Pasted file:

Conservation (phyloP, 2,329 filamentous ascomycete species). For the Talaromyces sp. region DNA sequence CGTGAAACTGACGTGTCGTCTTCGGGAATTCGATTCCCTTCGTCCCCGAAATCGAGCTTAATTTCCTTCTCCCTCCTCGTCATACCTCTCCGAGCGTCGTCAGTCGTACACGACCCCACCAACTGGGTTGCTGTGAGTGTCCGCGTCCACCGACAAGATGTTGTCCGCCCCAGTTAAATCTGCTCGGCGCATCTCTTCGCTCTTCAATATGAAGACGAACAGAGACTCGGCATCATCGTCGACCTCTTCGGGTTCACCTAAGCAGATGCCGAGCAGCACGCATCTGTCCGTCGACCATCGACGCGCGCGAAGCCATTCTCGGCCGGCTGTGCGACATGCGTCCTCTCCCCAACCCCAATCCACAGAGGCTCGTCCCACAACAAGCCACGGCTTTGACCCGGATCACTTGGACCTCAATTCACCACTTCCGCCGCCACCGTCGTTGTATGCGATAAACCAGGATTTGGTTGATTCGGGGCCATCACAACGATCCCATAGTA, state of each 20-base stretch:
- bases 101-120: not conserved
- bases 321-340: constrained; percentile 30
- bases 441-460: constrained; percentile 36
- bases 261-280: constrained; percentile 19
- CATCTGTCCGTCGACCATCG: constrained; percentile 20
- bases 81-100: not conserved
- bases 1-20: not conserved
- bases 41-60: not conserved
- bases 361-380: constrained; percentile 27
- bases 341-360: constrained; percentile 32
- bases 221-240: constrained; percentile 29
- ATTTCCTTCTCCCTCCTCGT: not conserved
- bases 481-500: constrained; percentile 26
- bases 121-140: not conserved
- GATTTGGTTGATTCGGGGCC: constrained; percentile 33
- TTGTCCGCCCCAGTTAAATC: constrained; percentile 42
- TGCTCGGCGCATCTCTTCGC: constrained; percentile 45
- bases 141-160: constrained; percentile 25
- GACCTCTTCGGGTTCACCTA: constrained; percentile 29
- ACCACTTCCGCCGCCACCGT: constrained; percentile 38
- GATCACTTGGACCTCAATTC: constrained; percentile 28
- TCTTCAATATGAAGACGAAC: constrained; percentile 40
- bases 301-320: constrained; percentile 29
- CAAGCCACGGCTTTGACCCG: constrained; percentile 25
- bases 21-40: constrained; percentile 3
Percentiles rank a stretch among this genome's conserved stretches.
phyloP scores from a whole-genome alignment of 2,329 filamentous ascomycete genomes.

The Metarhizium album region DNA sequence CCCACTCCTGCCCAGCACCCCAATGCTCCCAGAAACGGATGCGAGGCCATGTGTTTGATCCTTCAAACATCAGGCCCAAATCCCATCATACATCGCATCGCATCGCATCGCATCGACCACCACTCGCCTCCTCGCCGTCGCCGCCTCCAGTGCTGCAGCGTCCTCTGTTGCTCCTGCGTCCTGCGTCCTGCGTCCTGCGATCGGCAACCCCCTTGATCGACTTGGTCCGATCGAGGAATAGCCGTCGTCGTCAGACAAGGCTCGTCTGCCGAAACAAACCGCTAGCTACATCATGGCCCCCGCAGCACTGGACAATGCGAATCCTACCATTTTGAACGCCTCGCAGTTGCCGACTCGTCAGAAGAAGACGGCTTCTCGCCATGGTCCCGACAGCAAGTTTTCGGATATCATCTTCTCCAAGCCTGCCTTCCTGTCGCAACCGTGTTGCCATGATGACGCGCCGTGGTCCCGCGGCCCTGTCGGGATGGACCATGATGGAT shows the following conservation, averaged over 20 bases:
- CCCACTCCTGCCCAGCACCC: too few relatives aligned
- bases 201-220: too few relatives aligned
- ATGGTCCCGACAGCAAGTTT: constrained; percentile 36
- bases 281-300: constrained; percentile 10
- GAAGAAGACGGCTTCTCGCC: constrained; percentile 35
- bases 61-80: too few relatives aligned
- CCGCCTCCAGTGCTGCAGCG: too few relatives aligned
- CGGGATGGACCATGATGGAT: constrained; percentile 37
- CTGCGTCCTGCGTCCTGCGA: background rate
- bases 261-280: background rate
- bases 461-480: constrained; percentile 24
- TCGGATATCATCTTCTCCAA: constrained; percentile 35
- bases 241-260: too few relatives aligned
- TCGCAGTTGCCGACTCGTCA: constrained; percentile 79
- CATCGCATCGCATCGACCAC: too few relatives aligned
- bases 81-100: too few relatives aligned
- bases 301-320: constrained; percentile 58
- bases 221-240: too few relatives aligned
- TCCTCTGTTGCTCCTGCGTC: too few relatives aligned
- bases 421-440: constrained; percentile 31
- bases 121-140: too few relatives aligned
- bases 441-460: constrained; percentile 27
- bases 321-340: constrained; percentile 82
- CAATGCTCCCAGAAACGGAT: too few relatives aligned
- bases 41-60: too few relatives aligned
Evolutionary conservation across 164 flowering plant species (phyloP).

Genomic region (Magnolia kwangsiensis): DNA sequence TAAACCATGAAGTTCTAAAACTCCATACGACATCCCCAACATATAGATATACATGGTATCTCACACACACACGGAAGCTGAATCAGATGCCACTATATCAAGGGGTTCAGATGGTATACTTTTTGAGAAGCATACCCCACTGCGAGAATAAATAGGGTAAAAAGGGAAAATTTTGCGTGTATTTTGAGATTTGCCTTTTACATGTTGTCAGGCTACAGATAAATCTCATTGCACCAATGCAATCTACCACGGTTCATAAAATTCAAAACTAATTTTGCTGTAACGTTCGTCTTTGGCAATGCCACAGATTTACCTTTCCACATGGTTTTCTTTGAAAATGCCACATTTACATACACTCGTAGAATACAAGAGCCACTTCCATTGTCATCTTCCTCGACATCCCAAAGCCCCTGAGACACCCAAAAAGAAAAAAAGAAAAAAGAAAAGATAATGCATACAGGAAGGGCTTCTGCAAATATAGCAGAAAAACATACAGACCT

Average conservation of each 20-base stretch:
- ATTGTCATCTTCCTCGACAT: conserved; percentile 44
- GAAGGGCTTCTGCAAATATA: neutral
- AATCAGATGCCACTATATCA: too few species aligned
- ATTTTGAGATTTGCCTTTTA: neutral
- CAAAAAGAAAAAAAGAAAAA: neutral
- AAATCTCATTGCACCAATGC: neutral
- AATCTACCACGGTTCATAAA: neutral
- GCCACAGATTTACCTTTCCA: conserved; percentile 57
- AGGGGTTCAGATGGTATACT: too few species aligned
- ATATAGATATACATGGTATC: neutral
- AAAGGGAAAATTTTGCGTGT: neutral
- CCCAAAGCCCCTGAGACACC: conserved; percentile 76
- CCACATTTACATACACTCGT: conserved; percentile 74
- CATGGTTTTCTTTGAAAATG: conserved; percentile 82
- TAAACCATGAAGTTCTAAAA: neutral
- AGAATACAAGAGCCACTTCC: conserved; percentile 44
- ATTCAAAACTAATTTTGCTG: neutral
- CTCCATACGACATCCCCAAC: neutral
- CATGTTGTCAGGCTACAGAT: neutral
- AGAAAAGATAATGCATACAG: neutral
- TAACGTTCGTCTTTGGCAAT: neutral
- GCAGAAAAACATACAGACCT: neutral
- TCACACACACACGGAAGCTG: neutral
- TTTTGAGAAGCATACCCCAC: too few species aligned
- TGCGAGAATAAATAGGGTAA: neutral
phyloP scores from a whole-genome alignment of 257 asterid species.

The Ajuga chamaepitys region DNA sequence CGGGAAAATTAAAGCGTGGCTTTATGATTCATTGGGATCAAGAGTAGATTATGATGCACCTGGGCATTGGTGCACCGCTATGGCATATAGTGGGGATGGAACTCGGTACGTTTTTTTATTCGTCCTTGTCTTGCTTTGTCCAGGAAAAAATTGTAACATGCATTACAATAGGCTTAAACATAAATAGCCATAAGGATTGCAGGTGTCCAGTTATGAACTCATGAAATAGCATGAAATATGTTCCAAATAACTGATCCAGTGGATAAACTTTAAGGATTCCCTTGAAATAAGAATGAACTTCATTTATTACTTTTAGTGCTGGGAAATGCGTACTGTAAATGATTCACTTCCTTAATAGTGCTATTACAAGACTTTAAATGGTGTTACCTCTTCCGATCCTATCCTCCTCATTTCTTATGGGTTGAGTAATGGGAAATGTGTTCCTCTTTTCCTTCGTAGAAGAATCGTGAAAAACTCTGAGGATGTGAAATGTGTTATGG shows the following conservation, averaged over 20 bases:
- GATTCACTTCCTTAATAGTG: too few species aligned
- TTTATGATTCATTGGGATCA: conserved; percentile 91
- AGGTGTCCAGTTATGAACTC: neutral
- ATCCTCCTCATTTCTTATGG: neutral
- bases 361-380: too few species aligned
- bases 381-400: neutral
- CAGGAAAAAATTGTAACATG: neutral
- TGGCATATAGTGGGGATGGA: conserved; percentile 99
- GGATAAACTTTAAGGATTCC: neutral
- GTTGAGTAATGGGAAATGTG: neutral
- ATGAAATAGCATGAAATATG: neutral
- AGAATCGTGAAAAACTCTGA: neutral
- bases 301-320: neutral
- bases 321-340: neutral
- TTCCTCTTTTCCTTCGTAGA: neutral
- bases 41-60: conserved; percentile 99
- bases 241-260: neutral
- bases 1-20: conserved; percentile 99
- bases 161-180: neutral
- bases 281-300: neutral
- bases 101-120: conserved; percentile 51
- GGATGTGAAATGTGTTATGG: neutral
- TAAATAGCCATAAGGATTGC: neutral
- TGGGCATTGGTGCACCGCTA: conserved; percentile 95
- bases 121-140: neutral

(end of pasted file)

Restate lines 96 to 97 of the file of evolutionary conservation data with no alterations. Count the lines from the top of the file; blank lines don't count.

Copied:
- AGAATCGTGAAAAACTCTGA: neutral
- bases 301-320: neutral